One of the biggest challenges that I face as a pastor is responding to mental illness. While I had a couple of counselling courses in seminary, I feel that I lack background in mental health.
I spent some time as chaplain in the Canadian Armed Forces. They put a tremendous amount of emphasis on mental health awareness. But the need for this goes far beyond those involved in the military. I find the church is far behind the military when it comes to mental health.
We need to be intentional in being more prepared to respond to mental illness. We can do this be reading books on mental health and attending training events. Mental Health First Aid might be a resource that could be helpful. One of the things I did was to organize a mental health and addictions workshop. It was an opportunity to bring in people with the knowledge and experience that could help my church and myself to grow.
Most churches have some sort of vision/mission statement. They may have both. But more is needed than just having a vision statement. Even having the vision posted on the wall is not enough.
It is the pastor’s job to put the vision in front of the church as often as possible. It is more than just reading the statement or putting it in the bulletin.
One of the things that I do is to plan sermons connected to our mission. I also organize our bulletin under the four headings that comprise our mission statement. I have also planned out to take a year to focus on each of those four components of our mission. This gives me time to invest in each aspect and make sure our church is living out our mission.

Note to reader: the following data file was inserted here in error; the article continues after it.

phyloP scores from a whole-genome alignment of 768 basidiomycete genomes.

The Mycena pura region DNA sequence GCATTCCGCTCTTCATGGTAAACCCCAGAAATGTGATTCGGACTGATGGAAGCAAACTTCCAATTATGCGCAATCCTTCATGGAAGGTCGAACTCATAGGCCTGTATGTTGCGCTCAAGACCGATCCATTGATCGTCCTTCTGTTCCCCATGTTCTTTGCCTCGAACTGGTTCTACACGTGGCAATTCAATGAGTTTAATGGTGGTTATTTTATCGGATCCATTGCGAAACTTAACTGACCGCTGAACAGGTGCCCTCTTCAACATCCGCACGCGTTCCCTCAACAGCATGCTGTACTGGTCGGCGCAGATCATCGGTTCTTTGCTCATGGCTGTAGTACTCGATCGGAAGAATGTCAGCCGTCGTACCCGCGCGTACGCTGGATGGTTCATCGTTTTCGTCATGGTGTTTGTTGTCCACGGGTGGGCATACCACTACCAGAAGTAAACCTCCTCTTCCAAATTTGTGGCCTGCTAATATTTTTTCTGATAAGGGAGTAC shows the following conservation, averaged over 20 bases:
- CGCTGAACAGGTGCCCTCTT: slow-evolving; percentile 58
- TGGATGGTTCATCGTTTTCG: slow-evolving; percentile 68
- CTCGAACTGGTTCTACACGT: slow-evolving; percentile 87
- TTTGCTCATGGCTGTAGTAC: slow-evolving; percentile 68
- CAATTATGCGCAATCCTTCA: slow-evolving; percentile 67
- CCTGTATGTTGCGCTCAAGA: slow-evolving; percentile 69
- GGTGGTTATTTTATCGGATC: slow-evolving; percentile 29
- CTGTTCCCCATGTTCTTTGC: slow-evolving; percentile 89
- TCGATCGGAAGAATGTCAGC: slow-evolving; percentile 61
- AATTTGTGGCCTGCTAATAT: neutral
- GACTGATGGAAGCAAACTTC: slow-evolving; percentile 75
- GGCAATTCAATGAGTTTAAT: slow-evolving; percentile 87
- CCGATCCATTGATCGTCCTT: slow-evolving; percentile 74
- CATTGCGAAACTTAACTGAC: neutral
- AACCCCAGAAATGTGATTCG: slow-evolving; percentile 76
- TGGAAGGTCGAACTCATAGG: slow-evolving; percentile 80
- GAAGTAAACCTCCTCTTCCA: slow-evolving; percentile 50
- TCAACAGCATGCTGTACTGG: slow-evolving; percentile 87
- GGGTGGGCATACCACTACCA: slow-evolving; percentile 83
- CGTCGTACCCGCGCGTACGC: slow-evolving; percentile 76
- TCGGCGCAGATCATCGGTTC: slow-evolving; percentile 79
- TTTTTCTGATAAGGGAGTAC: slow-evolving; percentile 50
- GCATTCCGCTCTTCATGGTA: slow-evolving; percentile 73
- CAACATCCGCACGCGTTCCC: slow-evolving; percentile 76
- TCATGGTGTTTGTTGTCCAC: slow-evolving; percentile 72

There are those who argue that for churches to grow it is necessary for pastors to give up pastoral care. I reject that. I think that being involved in some pastoral care is by definition part of being a pastor.
Having said that, they are correct that pastors cannot provide all of the care. Not only are there other responsibilities for the pastor, pastors are meant to equip the saints for ministry. Training laypeople to care for others in the congregation is part of pastoral care.
In our church, we have what we call Care Teams. We have divided the congregation into groups under a Care Team Leader. The Care Team Leader keeps tabs on the people on their list, not providing counselling, but being a support and letting me know when I need to step in.
It can be a lot of work to get such a structure in place but it will pay off. It will be a blessing for the people both providing and receiving the care.
Whether you are the solo pastor of a small church or one of the pastors in multi-staff situation, we are all part of a team. Out team might be other pastors, deacons/elders or a group of volunteers.
A healthy team environment doesn’t come about by accident. It requires work. While it is not all up to us, we can only control what we will do. We must be intentional in building healthy teams.
Invest in the relationships with the people you are working with. Figure out what motivates them and develop that relationship. Make sure to work on communication. If something bothers us, we need to talk to the person directly instead of complaining to others. Direct, clear and respectful communication can do wonders.
Who is on our team and what one thing can we do to build that team?
Many churches have embraced the concept of disabilities. Churches want diversity of gender, ethnicities, age, economic status and others. But what about disabilities?
I need to confess that I’m biased in this area. In addition to being a pastor, I’m also a father of two children with disabilities. We also have a number of people with disabilities at our church. I’m convinced of the importance of reaching out to people with disabilities.